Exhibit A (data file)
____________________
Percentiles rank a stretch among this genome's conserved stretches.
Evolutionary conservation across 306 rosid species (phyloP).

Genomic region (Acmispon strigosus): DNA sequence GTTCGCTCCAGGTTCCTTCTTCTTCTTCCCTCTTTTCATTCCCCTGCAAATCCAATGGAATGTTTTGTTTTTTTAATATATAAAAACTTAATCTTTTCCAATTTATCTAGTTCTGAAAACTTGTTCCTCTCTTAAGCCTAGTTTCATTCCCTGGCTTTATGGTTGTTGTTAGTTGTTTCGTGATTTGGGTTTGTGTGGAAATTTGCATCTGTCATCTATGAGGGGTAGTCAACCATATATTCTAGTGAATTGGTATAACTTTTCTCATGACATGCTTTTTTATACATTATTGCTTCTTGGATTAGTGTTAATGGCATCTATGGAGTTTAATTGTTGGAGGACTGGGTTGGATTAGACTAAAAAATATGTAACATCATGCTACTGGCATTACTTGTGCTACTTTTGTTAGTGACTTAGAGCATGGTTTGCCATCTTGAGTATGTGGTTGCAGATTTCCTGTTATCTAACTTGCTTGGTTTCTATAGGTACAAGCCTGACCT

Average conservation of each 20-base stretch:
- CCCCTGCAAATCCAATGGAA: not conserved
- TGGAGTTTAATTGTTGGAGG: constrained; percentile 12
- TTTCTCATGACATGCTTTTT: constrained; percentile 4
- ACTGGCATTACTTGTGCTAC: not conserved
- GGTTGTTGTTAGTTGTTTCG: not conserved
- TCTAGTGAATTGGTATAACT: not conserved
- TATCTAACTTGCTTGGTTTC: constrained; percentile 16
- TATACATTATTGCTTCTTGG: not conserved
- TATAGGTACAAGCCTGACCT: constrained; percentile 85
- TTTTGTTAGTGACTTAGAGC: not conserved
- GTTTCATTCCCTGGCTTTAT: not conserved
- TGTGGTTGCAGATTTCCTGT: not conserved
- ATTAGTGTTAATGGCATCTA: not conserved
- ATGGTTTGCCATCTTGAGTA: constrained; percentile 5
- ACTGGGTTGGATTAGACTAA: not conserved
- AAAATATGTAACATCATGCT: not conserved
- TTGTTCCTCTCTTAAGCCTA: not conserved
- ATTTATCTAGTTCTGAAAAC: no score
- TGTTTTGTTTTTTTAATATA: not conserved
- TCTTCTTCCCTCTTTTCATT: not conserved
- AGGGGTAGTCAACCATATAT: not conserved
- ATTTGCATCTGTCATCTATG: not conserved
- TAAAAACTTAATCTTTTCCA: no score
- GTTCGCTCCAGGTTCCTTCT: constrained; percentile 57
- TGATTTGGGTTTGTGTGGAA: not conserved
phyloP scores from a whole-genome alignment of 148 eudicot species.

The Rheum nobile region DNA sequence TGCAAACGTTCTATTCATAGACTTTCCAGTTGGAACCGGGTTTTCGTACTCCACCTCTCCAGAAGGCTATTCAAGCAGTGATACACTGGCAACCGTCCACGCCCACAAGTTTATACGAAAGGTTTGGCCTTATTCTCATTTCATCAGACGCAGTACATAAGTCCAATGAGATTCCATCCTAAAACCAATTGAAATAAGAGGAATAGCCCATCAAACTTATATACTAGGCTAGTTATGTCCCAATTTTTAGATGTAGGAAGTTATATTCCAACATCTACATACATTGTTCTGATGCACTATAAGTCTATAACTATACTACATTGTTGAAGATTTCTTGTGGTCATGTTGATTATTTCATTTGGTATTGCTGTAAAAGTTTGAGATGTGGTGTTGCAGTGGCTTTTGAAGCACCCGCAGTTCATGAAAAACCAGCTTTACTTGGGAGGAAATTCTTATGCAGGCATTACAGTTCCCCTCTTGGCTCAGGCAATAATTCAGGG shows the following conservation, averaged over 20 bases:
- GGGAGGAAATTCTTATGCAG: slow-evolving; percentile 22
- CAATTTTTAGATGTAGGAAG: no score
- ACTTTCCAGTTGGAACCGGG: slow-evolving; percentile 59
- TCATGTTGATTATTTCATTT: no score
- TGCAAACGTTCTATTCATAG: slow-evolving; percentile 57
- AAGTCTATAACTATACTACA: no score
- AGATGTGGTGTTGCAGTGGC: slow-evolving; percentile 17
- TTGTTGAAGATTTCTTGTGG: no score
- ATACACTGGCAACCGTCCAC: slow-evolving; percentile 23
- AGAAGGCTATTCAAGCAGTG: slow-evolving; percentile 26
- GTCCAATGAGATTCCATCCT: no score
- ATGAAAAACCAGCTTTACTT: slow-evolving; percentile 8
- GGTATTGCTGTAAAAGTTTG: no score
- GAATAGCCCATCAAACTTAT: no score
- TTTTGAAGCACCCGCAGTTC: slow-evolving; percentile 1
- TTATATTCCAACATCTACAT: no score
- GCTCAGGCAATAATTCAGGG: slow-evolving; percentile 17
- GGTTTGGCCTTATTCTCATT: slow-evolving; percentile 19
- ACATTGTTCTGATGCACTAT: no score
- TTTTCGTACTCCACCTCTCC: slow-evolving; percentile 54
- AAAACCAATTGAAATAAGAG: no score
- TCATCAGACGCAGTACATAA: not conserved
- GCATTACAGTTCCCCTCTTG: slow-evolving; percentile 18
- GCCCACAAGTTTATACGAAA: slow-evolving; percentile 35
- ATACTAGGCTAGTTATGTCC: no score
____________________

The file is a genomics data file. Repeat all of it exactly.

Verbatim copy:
Percentiles rank a stretch among this genome's conserved stretches.
Evolutionary conservation across 306 rosid species (phyloP).

Genomic region (Acmispon strigosus): DNA sequence GTTCGCTCCAGGTTCCTTCTTCTTCTTCCCTCTTTTCATTCCCCTGCAAATCCAATGGAATGTTTTGTTTTTTTAATATATAAAAACTTAATCTTTTCCAATTTATCTAGTTCTGAAAACTTGTTCCTCTCTTAAGCCTAGTTTCATTCCCTGGCTTTATGGTTGTTGTTAGTTGTTTCGTGATTTGGGTTTGTGTGGAAATTTGCATCTGTCATCTATGAGGGGTAGTCAACCATATATTCTAGTGAATTGGTATAACTTTTCTCATGACATGCTTTTTTATACATTATTGCTTCTTGGATTAGTGTTAATGGCATCTATGGAGTTTAATTGTTGGAGGACTGGGTTGGATTAGACTAAAAAATATGTAACATCATGCTACTGGCATTACTTGTGCTACTTTTGTTAGTGACTTAGAGCATGGTTTGCCATCTTGAGTATGTGGTTGCAGATTTCCTGTTATCTAACTTGCTTGGTTTCTATAGGTACAAGCCTGACCT

Average conservation of each 20-base stretch:
- CCCCTGCAAATCCAATGGAA: not conserved
- TGGAGTTTAATTGTTGGAGG: constrained; percentile 12
- TTTCTCATGACATGCTTTTT: constrained; percentile 4
- ACTGGCATTACTTGTGCTAC: not conserved
- GGTTGTTGTTAGTTGTTTCG: not conserved
- TCTAGTGAATTGGTATAACT: not conserved
- TATCTAACTTGCTTGGTTTC: constrained; percentile 16
- TATACATTATTGCTTCTTGG: not conserved
- TATAGGTACAAGCCTGACCT: constrained; percentile 85
- TTTTGTTAGTGACTTAGAGC: not conserved
- GTTTCATTCCCTGGCTTTAT: not conserved
- TGTGGTTGCAGATTTCCTGT: not conserved
- ATTAGTGTTAATGGCATCTA: not conserved
- ATGGTTTGCCATCTTGAGTA: constrained; percentile 5
- ACTGGGTTGGATTAGACTAA: not conserved
- AAAATATGTAACATCATGCT: not conserved
- TTGTTCCTCTCTTAAGCCTA: not conserved
- ATTTATCTAGTTCTGAAAAC: no score
- TGTTTTGTTTTTTTAATATA: not conserved
- TCTTCTTCCCTCTTTTCATT: not conserved
- AGGGGTAGTCAACCATATAT: not conserved
- ATTTGCATCTGTCATCTATG: not conserved
- TAAAAACTTAATCTTTTCCA: no score
- GTTCGCTCCAGGTTCCTTCT: constrained; percentile 57
- TGATTTGGGTTTGTGTGGAA: not conserved
phyloP scores from a whole-genome alignment of 148 eudicot species.

The Rheum nobile region DNA sequence TGCAAACGTTCTATTCATAGACTTTCCAGTTGGAACCGGGTTTTCGTACTCCACCTCTCCAGAAGGCTATTCAAGCAGTGATACACTGGCAACCGTCCACGCCCACAAGTTTATACGAAAGGTTTGGCCTTATTCTCATTTCATCAGACGCAGTACATAAGTCCAATGAGATTCCATCCTAAAACCAATTGAAATAAGAGGAATAGCCCATCAAACTTATATACTAGGCTAGTTATGTCCCAATTTTTAGATGTAGGAAGTTATATTCCAACATCTACATACATTGTTCTGATGCACTATAAGTCTATAACTATACTACATTGTTGAAGATTTCTTGTGGTCATGTTGATTATTTCATTTGGTATTGCTGTAAAAGTTTGAGATGTGGTGTTGCAGTGGCTTTTGAAGCACCCGCAGTTCATGAAAAACCAGCTTTACTTGGGAGGAAATTCTTATGCAGGCATTACAGTTCCCCTCTTGGCTCAGGCAATAATTCAGGG shows the following conservation, averaged over 20 bases:
- GGGAGGAAATTCTTATGCAG: slow-evolving; percentile 22
- CAATTTTTAGATGTAGGAAG: no score
- ACTTTCCAGTTGGAACCGGG: slow-evolving; percentile 59
- TCATGTTGATTATTTCATTT: no score
- TGCAAACGTTCTATTCATAG: slow-evolving; percentile 57
- AAGTCTATAACTATACTACA: no score
- AGATGTGGTGTTGCAGTGGC: slow-evolving; percentile 17
- TTGTTGAAGATTTCTTGTGG: no score
- ATACACTGGCAACCGTCCAC: slow-evolving; percentile 23
- AGAAGGCTATTCAAGCAGTG: slow-evolving; percentile 26
- GTCCAATGAGATTCCATCCT: no score
- ATGAAAAACCAGCTTTACTT: slow-evolving; percentile 8
- GGTATTGCTGTAAAAGTTTG: no score
- GAATAGCCCATCAAACTTAT: no score
- TTTTGAAGCACCCGCAGTTC: slow-evolving; percentile 1
- TTATATTCCAACATCTACAT: no score
- GCTCAGGCAATAATTCAGGG: slow-evolving; percentile 17
- GGTTTGGCCTTATTCTCATT: slow-evolving; percentile 19
- ACATTGTTCTGATGCACTAT: no score
- TTTTCGTACTCCACCTCTCC: slow-evolving; percentile 54
- AAAACCAATTGAAATAAGAG: no score
- TCATCAGACGCAGTACATAA: not conserved
- GCATTACAGTTCCCCTCTTG: slow-evolving; percentile 18
- GCCCACAAGTTTATACGAAA: slow-evolving; percentile 35
- ATACTAGGCTAGTTATGTCC: no score